There are a few progress note basics that every therapist should know. But most educational programs do not focus on how to write notes. They focus more on therapy than notes. I think they assume we will learn progress note basics on the job. But if you are learning from people who aren’t good at writing notes, then it’s hard to get it right. Learn how to make great notes with S.O.A.P. or D.A.P format.
Progress notes need to be written for each session you have with a client. They should be based on the client’s treatment plan and describe the progress the client is making on treatment plan goals. You can deviate from the treatment plan in a session. However, this should be documented in the progress note. An example is to write, “Client was in crisis over housing issues so therapist deviated from treatment plan goal of working on addiction triggers.”
There are 2 basic ways to write Progress Notes
The subjective is information told to the therapist by the client. It is the client’s thoughts, feelings, plans, goals, issues and their intensity and its impact on their life. Statements from the client can be included too but these should be brief parts of what they said since it is difficult to remember everything verbatim. Put quotes around verbatim statements from the client. Use wording like, “client reported” or “client stated.”
The objective is the facts and includes what the therapist observes. This might include the client’s appearance, affect, mental state, behavior, nature of the relationship, participation and response to the therapeutic process. It can also include outside information like other therapist reports, medical records or psychological tests. When writing the objective part, try to avoid negative terms which can appear as judgements and opinions. Instead of saying “client was drunk”, try pointing out the behavior like “client was slurring their words, smelled of alcohol and stumbled.” Use definitive wording like, “counselor observed”, “client was (blank)” or “client did (blank).” Avoid wording like “client seemed” or “client appeared” unless it is followed by “as evidenced by.” This way you are backing up what you think you are seeing.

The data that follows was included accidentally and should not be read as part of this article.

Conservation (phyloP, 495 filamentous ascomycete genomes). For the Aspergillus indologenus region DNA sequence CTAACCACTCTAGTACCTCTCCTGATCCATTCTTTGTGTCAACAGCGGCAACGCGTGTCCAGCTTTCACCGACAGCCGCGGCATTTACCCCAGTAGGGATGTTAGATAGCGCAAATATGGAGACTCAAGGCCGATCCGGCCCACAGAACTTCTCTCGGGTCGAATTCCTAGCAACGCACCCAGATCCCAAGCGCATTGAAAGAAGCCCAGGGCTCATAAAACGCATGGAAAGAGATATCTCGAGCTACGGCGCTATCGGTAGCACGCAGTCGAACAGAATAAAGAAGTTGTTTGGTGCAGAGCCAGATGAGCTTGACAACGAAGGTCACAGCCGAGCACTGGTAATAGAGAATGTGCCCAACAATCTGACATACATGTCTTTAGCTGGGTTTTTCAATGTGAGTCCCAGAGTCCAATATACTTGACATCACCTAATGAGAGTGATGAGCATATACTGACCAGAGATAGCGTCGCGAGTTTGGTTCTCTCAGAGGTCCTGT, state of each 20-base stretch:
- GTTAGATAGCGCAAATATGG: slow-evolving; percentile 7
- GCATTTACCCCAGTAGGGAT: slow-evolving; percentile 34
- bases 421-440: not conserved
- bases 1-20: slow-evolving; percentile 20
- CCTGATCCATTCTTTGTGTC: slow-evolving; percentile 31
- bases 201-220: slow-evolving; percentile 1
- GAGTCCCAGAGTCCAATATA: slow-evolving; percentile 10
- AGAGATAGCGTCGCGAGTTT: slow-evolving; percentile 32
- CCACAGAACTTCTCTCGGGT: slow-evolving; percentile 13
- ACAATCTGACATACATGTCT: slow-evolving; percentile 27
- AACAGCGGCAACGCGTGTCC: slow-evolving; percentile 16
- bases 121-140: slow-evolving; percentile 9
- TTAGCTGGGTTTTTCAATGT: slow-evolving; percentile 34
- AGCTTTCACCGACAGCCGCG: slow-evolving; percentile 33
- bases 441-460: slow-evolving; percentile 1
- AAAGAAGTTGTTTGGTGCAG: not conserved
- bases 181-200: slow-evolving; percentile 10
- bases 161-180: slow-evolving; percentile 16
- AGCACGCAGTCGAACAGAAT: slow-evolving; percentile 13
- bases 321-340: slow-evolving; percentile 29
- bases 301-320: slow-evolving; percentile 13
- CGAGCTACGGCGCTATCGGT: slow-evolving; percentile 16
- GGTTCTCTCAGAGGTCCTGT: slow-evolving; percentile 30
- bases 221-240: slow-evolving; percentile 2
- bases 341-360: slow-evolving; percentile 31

The assessment is a summary of the therapist’s clinical thinking about the subjective and objective. It is an analysis of the subjective and objective sections. It can be the most important part of the note and is most likely to be read by others in an audit. It can include information about diagnosis from the DSM 5. It can include clinical impressions that determine differential diagnosis. The assessment can include the therapist’s thinking and reasoning for reaching one diagnosis and not another. It can include the therapist’s interventions and the reasoning for using certain interventions. Use wording like, “as evidenced by” to write why you came to certain conclusions or chose a diagnosis. Use wording like “counselor believes,” “counselor came to conclusion based on (blank) observations” or “counselor suspects” to describe your assessment of what is going on with the client. Use wording like, “counselor believes client could benefit from (blank) technique” or “technique was used because client (blank)” to explain techniques used.
The plan is the action part of the note. It can include the next appointment date, treatment progress, prognosis, intervention actions, homework, psycho-educational materials used, any changes to the treatment plan and treatment direction for the next session. It can be about the client’s goals and objectives that were addressed in the session. It can include any referrals or other treatment team coordination like a consultation with a colleague. The plan should be based on the assessment. For example, you wouldn’t assess that the client could benefit from changing their irrational thoughts and yet the plan is to journal only about their feelings. There needs to be a connection between the assessment and the plan. It can also include the prognosis based on the client’s diagnosis, resources and motivation to change. Prognosis might be stated in terms of “poor, guarded, fair, good or excellent” and the therapist’s reasoning for the prognosis.
D.A.P. notes are similar to S.O.A.P. notes. They include all the same information. They are just organized a little different. D.A.P. stands for data, assessment and plan. The data section includes the subjective and objective data which are separated in a S.O.A.P. note. The assessment and plan sections are the same as in a S.O.A.P. note.